Event Title

Analysis of Mentorship in a Structured Undergraduate Program

Session Title

Sport, Mentorship, and Development

Faculty Mentor

Darren Ritzer, Ph.D

College

College of Arts and Sciences

Department

Department of Psychology

Location

DIGS 221

Start Date

12-4-2019 1:45 PM

Description

We examined mentorship in a structured undergraduate program from the perspectives of the undergraduate protégés. We examined the mentorship-protégé interactions and protégé satisfaction levels. The structured program that was the focus of this study was the Ronald E. McNair Scholars program, a scholarship program that provides support and resources for first-generation, low-income, or underrepresented students in higher education. Through the program, undergraduates conduct research in order to increase their competitiveness for graduate studies. McNair Scholars across the United States are paired with mentors, faculty, or advanced graduate students, who guide them through this research experience. McNair Scholars were recruited nationally for this study. Thirteen current McNair Scholars completed a very extensive online questionnaire, which included published scales and open-ended response options to assess variables such as acceptance, challenge, coaching, counseling, friendship, psychosocial support, protection, exposure, role modeling, social support, career support, and satisfaction. The published scales included the following: Mentoring Functions Questionnaire, Mentoring Role Instrument, Satisfaction with Mentor Scale, and Mentoring Functions Scale. We found that protégés appreciate professional guidance from their mentors rather than social friendships. Undergraduate protégés are not looking to replace their parents, but instead seem to desire mentors who can help them prepare for their careers and transition to being young professionals. These findings are noteworthy because the McNair Scholars in our study selected their mentors; instead of seeking the most comfortable social relationships, the Scholars seem to have prioritized preparation for the future when picking a mentor.

Previously Presented/Performed?

SAEOPP McNair/SSS Scholars Research Conference, Atlanta, Georgia, June 2018; Southeastern Psychological Association (SEPA) Annual Meeting, Jacksonville, Florida, March 2019

Grant Support?

Supported by a Ronald E. McNair Post-Baccalaureate Achievement Program grant from the U.S. Department of Education

Awards Won

1st Place, Social Science Oral Presentations, SAEOPP McNair/SSS Scholars Research Conference, June 2018

Comments

Ta'Niss Robinson is a McNair Scholar.

This document is currently not available here.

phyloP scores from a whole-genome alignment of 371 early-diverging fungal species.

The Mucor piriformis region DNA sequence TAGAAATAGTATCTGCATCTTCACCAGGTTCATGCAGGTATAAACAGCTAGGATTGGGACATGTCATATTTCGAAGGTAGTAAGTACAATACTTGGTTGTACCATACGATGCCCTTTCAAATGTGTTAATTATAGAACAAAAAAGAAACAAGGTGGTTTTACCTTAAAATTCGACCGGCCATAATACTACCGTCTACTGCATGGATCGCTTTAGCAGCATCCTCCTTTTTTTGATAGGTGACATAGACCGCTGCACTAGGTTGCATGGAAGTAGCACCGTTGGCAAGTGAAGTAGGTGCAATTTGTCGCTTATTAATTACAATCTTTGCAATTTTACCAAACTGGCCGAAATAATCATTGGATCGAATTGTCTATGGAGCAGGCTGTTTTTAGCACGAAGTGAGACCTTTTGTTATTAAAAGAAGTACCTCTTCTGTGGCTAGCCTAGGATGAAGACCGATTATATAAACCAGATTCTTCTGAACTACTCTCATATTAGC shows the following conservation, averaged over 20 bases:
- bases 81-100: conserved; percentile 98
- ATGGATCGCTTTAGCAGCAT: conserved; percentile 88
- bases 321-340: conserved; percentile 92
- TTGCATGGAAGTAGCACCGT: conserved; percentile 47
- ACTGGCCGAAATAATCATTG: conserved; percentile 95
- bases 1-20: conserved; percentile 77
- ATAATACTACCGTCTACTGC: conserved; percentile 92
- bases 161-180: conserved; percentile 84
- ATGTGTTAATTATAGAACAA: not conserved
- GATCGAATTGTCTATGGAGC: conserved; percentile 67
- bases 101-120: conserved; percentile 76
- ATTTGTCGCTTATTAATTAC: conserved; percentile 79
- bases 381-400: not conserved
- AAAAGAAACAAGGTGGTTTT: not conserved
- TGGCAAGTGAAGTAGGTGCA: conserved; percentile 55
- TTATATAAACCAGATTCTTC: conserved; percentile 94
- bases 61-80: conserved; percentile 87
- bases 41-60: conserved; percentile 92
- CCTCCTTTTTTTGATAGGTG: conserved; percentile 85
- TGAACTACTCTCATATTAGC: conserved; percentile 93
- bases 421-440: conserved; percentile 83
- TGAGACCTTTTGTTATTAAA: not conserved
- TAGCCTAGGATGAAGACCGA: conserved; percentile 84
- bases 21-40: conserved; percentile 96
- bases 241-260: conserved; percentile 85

Share

COinS
 
Apr 12th, 1:45 PM

Analysis of Mentorship in a Structured Undergraduate Program

DIGS 221

We examined mentorship in a structured undergraduate program from the perspectives of the undergraduate protégés. We examined the mentorship-protégé interactions and protégé satisfaction levels. The structured program that was the focus of this study was the Ronald E. McNair Scholars program, a scholarship program that provides support and resources for first-generation, low-income, or underrepresented students in higher education. Through the program, undergraduates conduct research in order to increase their competitiveness for graduate studies. McNair Scholars across the United States are paired with mentors, faculty, or advanced graduate students, who guide them through this research experience. McNair Scholars were recruited nationally for this study. Thirteen current McNair Scholars completed a very extensive online questionnaire, which included published scales and open-ended response options to assess variables such as acceptance, challenge, coaching, counseling, friendship, psychosocial support, protection, exposure, role modeling, social support, career support, and satisfaction. The published scales included the following: Mentoring Functions Questionnaire, Mentoring Role Instrument, Satisfaction with Mentor Scale, and Mentoring Functions Scale. We found that protégés appreciate professional guidance from their mentors rather than social friendships. Undergraduate protégés are not looking to replace their parents, but instead seem to desire mentors who can help them prepare for their careers and transition to being young professionals. These findings are noteworthy because the McNair Scholars in our study selected their mentors; instead of seeking the most comfortable social relationships, the Scholars seem to have prioritized preparation for the future when picking a mentor.